The Long Road Home

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  The store is dying. It’s customers dissipate, like rats abandoning a sinking ship. The evening suns red glow splits through the windows and paints the floor with its bloody swash.
“The store is now closed, thank you for shopping at Frontings,” a husk of a voice trills over the tannoy, repeating itself as soon as the initial message falls quiet.
The front entrance belches out the final patrons into the bitter winter night, who clutch their coats to their collars and bags to their chests and brave themselves against their homeward journey.
“Well,” sighs Sexton, an exhausted employee, “I’ll see you tomorrow.”
”Yes,” replies Lilly-May absently, closing her till with a soft click. She turns to Sexton, smiles sweetly, and walks away.

  Upon exiting the building, Lilly-May decides to forgo public transport in favour of walking the mile to her homestead on Hampton Heath. The cool air calls to her, the crisp, almost painful feeling of it filling her lungs pushing her to remain in its icy embrace. She walks with purpose, her body slowly awakening from the atrophy her static state of employ had induced. As she edges closer to the outskirts of town, the bus that could have carried her to her doorstep passes by, aglow with an almost tangible warmth emanating from its windows. Lilly-May hugs herself in the darkness, this new dichotomy accentuating the sheer cold she had up until now been able to ignore.  The slight incline, deceptive in its lack of perceptible rise, begins to take it’s toll on Lilly-May’s muscles; an almost quaint burn.

  Lilly-May reaches the canal, a veritable short-cut guaranteed to cut ten minutes from her journey. Far away from the streetlamps of the road, Lilly-May relies on the bright screen of her phone to light her way, pushing a digit every time the pixels fade to reignite the display and crafting an impossibly long phone-number in the process. The river is threatening in the night, its water black and thick and inescapable.The surface is still, devoid of the usual fleet of boats that lay anchor here. Even the bank, where homeless dregs are so often found crawling into cardboard boxes to rest their greasy-haired heads, is nothing but a lonely stretch of browned grass. Lilly-May can’t help but feel unnerved. The gate of the lock beckons her forward, promising passage to the other side of the otherwise insurmountable expanse. Tentatively, Lilly-May clambers up to stand atop its slick surface, holding tight to the rail with her free hand. She can’t help but look down, however, at the water far below. As she does so her phone vibrates once inside her tight grip and then rings aloud its rendition of the Sky High theme from Kirby Super Star. The silence is shattered by the chiptune, the rivers peace a distant memory in the wake of this obnoxious intrusion, and Lilly-May, at once startled and terrified, throws the phone away as if it were rigged to blow. It soars high above her, slows, inevitably loses the battle against gravity and begins to fall. The trajectory is long enough for the Doppler effect to warp the sound as it tumbles past Lilly-May’s shocked face and then – with a satisfying ker-plunk far below it is cut off altogether. The phone sinks slowly as a nerve wracked Lilly-May looks on, cautiously leaning over the rail to watch the yellow screen descend into the unfathomable darkness, illuminating the frantic ripples on the waters surface for which it itself is responsible, before it flickers once, twice, and then dies completely, leaving Lilly-May wholly enveloped by the blackness of her surroundings.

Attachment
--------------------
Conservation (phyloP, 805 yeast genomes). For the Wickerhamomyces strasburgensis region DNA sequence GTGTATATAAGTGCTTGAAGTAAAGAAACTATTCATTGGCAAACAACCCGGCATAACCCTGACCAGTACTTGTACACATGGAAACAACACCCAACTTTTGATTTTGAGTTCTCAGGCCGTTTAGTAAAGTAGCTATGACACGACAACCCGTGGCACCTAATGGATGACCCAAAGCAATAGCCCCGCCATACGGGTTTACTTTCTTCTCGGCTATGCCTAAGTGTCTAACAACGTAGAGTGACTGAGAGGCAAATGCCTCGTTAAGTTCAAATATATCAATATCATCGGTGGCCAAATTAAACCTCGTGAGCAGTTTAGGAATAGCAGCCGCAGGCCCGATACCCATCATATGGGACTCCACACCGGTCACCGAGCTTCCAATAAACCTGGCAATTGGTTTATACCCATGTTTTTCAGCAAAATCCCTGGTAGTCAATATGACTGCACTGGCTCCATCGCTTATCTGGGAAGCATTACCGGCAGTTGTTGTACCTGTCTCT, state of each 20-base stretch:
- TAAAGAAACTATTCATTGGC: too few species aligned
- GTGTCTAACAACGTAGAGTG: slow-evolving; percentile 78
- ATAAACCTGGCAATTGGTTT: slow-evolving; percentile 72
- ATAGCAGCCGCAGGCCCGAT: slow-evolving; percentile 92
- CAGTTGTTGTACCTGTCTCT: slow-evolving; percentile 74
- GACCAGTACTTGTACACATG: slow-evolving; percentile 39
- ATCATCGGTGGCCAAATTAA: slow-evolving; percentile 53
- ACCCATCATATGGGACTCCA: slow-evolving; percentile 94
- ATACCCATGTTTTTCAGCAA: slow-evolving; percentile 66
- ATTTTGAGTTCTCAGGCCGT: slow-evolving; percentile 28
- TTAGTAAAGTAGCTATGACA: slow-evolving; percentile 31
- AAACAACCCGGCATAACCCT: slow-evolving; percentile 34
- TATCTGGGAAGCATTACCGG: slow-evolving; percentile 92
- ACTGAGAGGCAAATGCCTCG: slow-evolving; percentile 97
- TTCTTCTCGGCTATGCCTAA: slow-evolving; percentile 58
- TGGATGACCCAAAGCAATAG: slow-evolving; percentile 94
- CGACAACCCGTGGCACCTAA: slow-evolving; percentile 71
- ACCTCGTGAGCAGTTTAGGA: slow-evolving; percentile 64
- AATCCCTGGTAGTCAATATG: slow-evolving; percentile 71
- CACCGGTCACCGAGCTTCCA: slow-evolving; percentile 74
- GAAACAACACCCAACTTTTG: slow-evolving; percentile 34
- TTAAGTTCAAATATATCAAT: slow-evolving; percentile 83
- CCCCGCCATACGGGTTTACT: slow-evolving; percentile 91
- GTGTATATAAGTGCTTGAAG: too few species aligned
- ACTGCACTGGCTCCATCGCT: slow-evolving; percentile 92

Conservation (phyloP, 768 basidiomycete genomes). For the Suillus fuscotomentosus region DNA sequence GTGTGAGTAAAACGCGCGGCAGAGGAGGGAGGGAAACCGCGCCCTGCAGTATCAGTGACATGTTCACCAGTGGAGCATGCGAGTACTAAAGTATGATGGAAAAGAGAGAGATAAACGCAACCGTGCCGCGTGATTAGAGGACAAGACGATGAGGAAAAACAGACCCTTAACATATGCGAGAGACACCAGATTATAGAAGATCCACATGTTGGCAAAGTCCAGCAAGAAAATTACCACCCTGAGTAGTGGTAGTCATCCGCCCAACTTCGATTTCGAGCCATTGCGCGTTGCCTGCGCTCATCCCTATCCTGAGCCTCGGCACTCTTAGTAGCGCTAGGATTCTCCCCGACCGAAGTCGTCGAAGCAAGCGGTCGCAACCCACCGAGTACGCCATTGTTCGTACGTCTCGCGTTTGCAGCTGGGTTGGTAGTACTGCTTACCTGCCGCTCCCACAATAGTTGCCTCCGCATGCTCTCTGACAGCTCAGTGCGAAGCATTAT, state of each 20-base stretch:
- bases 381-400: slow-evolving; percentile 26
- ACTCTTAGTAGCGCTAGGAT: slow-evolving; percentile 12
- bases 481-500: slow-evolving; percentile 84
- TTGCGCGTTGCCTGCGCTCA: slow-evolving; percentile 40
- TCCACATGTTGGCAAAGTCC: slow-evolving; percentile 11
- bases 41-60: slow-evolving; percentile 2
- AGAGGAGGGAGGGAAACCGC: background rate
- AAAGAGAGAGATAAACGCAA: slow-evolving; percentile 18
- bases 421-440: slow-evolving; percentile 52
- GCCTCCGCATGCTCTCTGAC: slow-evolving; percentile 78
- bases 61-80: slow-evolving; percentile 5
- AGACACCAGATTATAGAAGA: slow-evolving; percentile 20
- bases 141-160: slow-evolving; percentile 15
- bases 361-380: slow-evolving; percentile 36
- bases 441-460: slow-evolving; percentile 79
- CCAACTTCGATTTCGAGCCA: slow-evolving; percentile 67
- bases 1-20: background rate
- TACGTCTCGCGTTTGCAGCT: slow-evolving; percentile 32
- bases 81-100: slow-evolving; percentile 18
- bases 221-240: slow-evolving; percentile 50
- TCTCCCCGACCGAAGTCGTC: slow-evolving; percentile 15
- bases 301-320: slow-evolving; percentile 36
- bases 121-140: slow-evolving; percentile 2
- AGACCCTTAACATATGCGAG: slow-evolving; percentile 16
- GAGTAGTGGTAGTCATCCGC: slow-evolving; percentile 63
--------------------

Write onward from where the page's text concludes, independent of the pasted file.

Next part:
Lilly-May waits for her eyes to adjust, her own short breaths the only sound on the air. For a second there is something else, she is sure of it, something guttural, animal. She strains to hear it again, her own breathing caught painfully in her chest. She blinks repeatedly but the dark canvas before her refuses to fade into shapes. The air is quiet around her and the fire in her chest is getting worse. Slowly, very slowly, she lets out a long sigh through her lips. The cold, clammy bar gripped tightly in her hands are the only sign that tells Lilly-May she is indeed where she believes herself to be. Just as peace is returning to the shaken Lilly-May, it’s on the air again, a snarl, low and menacing and not of any world Lilly-May wants to be part of. It’s timbre continues for an endless amount of time, but its passage is unnatural, not to be trusted in moments like these. She can hear the sound thrumming against the chest of whatever is making it, revving itself sporadically and cutting out only to be resumed seconds later. Amidst the paralyzing grip of utter terror, Lilly-May can’t help but think she should have caught the bus.

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~ by Joseph Blame on June 29, 2010.

2 Responses to “The Long Road Home”

  1. The whole of the fourth paragraph was intense. I like it.

  2. I love this
    ‘Far away from the streetlamps of the road, Lilly-May relies on the bright screen of her phone to light her way, pushing a digit every time the pixels fade to reignite the display and crafting an impossibly long phone-number in the process.’

    WHAT IS IT! I hope tomorrow is part two of the long road home! please!

    Very captivating 🙂 good job

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